Dr Gallego-Sala: Climatic regulation of the peatland carbon sink during the last millennium

Abstract

Peatland ecosystems currently store more carbon than that contained in all of the world’s vegetation. The carbon sink potential of peatlands depends on the opposing processes of carbon uptake by vegetation and microbial decomposition of plant matter. The rates of both these processes will increase with warming and a key question is which of these will dominate the overall response of the global peatland carbon sink to future climate change. In this seminar, I will describe a new global data set of peatland carbon accumulation rates over the last millennium that we have used to examine the relationship between carbon accumulation rates and climate

Speaker

Dr Angela Gallego-Sala is a biogeochemist with expertise in climatic regulation of peatland function and extent and of methane emissions from peatlands. My broader interests are on greenhouse gas balances, integrity of carbon stores, peatland conservation and tropical peatlands. My strength lies in fusing field and laboratory methods with modelling. I am currently funded by a water company (South West Water) to monitor methane in restored peatlands, by NERC on tipping points in the UK landscape (including peatlands). I have just completed a NERC-funded project entitled “Peatlands and the global carbon cycle during the past millennium: an assessment using observations and models”. I previously worked in Lund, Sweden, modelling the dynamic interactions of fire, vegetation, climate and human population in Mediterranean areas as part of the FUME European project. Earlier on, I worked at the University of Bristol, on a project entitled “Climate Change and the Uplands” commissioned by the Environment Agency, to study the implications of climate change for peatland soils in the UK and the effects on ecosystem services including carbon storage, flooding and water quality. During my PhD (NERC CASE funded) I investigated the temperature effects on methane production in peatlands. 

 

Dr Ted Feldpausch: Fires, forests, and farms: linking pre-Columbian Amazonian legacies to modern forests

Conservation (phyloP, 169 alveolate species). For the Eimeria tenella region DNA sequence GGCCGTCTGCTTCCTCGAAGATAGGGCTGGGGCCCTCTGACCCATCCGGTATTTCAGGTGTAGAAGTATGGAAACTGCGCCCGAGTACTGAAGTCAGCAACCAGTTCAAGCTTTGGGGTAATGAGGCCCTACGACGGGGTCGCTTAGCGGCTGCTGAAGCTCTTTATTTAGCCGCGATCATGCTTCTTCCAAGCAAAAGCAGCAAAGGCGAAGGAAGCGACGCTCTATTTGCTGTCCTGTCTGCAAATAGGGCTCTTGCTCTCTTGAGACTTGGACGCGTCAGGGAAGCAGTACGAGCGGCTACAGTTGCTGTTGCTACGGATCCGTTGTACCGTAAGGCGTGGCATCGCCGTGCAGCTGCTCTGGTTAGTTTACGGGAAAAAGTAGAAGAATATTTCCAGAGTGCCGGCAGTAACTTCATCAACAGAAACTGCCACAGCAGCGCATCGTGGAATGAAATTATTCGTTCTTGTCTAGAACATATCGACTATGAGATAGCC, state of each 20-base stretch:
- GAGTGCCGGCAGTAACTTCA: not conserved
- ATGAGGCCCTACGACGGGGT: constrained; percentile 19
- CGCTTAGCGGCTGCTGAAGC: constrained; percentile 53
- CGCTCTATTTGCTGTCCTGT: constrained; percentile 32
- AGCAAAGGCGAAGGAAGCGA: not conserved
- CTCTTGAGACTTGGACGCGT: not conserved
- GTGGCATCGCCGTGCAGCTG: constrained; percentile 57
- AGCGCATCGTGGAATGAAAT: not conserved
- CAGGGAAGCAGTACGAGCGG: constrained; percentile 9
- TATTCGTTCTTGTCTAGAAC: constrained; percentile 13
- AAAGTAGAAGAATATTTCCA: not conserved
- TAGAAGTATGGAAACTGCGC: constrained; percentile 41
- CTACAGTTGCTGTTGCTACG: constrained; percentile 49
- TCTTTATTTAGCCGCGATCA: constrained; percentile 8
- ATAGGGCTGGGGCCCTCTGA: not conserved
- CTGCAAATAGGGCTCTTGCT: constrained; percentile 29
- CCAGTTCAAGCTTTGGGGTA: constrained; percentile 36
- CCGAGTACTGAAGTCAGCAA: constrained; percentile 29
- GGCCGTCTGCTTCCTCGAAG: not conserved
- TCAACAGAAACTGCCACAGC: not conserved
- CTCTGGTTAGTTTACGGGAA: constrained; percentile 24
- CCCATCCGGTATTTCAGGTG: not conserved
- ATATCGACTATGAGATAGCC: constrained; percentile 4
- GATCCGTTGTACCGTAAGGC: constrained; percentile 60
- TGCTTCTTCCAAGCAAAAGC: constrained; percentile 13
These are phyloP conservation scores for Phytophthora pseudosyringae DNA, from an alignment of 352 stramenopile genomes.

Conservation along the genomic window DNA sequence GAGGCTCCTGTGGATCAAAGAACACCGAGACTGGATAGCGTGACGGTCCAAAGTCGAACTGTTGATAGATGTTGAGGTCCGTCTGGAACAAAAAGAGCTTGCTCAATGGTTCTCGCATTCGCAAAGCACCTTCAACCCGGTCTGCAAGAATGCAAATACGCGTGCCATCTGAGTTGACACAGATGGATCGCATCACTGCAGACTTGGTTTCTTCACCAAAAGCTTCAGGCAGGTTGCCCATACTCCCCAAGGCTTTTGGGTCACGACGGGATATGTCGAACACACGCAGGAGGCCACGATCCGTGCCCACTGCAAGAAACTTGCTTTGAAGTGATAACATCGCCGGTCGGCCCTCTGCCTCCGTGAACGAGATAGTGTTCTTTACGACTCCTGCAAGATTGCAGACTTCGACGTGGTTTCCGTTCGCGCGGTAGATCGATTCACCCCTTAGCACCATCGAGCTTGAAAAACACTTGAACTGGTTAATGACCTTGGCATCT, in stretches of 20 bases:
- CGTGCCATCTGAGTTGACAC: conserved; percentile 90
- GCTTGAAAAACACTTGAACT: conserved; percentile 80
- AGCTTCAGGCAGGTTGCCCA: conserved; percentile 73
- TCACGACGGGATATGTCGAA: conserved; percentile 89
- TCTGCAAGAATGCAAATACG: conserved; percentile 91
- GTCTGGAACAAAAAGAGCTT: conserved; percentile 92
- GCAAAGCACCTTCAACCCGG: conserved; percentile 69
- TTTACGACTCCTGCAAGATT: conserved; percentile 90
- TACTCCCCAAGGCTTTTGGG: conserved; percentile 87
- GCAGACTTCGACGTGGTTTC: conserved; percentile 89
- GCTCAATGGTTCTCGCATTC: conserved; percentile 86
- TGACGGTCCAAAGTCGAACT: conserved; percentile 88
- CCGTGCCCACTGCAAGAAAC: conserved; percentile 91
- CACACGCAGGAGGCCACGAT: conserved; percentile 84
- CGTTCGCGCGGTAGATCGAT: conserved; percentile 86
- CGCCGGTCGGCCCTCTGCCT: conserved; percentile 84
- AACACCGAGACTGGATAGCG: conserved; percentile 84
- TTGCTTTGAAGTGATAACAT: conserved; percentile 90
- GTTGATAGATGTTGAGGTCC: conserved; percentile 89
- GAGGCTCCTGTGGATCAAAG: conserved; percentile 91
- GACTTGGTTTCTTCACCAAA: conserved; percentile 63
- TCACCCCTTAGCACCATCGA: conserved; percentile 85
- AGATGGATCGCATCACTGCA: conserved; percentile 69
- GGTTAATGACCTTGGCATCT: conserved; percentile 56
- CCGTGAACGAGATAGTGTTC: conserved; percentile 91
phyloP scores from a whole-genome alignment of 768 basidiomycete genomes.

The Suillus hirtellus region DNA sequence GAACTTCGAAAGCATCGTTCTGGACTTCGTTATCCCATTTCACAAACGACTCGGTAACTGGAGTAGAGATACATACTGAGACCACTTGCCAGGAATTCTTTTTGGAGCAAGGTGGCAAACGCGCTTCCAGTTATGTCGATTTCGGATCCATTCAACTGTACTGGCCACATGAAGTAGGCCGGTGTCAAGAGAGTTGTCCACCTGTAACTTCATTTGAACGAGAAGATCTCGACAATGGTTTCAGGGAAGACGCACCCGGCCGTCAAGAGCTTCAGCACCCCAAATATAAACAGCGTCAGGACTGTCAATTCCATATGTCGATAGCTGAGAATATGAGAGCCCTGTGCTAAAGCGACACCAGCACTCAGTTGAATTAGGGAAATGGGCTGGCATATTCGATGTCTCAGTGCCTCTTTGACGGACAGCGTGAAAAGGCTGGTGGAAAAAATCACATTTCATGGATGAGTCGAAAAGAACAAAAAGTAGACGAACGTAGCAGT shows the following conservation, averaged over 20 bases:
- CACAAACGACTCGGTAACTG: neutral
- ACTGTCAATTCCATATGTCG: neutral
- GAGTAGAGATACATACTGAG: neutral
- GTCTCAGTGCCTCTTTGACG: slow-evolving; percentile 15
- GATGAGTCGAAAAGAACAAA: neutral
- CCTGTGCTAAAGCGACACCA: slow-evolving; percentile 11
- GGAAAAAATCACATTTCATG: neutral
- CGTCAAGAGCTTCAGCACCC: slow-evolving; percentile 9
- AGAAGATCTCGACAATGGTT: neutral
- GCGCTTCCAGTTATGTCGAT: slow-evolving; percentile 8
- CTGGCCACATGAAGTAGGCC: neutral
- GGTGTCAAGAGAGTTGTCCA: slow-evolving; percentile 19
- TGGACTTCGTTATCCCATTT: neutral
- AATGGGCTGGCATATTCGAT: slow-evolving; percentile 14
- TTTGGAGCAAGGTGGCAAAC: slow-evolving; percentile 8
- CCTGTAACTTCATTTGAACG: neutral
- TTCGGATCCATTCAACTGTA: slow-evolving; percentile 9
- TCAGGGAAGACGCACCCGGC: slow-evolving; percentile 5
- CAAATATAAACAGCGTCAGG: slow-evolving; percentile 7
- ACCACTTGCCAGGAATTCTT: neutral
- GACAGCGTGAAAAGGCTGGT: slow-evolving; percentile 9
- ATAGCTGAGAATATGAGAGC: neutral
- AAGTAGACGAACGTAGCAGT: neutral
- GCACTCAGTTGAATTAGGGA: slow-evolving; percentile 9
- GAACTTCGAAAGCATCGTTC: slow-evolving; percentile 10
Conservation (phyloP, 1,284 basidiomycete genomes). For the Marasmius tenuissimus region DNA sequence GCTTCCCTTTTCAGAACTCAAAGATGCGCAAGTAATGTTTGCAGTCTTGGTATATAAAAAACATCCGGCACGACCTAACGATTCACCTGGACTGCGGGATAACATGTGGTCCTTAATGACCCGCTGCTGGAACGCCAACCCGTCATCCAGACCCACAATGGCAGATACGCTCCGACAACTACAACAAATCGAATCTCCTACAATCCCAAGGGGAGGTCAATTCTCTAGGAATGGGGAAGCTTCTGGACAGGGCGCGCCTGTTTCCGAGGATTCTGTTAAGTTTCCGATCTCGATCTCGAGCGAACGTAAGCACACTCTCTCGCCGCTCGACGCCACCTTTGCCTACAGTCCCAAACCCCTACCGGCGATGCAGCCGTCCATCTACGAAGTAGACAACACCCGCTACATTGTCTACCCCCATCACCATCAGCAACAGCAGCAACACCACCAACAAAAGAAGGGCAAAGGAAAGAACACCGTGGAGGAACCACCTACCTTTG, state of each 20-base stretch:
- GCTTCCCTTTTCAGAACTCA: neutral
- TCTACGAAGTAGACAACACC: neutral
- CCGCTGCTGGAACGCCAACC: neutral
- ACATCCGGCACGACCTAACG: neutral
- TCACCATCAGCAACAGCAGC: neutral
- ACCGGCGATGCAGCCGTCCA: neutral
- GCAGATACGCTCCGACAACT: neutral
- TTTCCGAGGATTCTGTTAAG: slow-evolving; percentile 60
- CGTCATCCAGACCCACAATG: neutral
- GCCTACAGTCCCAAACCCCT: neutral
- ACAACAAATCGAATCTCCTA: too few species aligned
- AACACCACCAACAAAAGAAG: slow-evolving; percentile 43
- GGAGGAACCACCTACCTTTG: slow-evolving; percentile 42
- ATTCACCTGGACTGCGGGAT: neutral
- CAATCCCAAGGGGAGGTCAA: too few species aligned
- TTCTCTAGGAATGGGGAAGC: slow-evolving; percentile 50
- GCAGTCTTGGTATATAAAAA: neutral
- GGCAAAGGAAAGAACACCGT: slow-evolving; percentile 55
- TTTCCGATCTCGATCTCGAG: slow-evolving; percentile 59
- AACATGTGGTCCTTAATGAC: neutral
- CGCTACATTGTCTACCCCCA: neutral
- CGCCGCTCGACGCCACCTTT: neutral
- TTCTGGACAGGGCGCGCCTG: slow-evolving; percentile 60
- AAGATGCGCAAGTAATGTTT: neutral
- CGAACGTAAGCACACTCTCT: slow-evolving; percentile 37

Abstract

Amazonian forests are an important reservoir of above and belowground carbon and species diversity. Presently, these forests are undergoing rapid conversion to agriculture and an increase in fire. There is an ongoing debate on the degree and scale of historical centennial-scale land-use and fire in Amazonia. This uncertainty limits our ability to understand drivers of the current Amazon Basin carbon sink and to conserve and manage forests. This talk evaluates the interaction between pyrogenic carbon and soils in Amazonia and whether the persistent effect of landscape use in Amazon Dark Earths (terra preta soil) resulted in long-term legacies in forest vegetation. The study examines the regional variation and drivers of differences in soil chemistry and pyrogenic carbon, the potential fire legacy effects in old-growth forests, and using field data from ADE and non-ADE sites evaluates the role of pre-Columbian land-use on forest structure and floristic composition.

Speaker

Dr Ted Feldpausch is a Senior Lecturer in Geography at the University of Exeter and an affiliated professor at the National Institute for Amazonian Research (INPA) and UNEMAT, Brazil. He was a post-doc at the University of Leeds, UK under several NERC projects studying the drivers of change in pantropical forests and savannas, assisting in the development of the Amazon Forest Inventory Network (RAINFOR). He completed his MSc and PhD in forest ecology and soil science at Cornell University studying secondary forests and logging under the Large-scale Biosphere-Atmosphere Experiment in Amazonia. He currently leads two NERC grants in Amazonia and Colombia examining long-term forest response to fire, changing climate, and anthropogenic disturbance and is also evaluating the effect of lighting on forests in Africa.

Venue

Room 320, Steele Building (#03)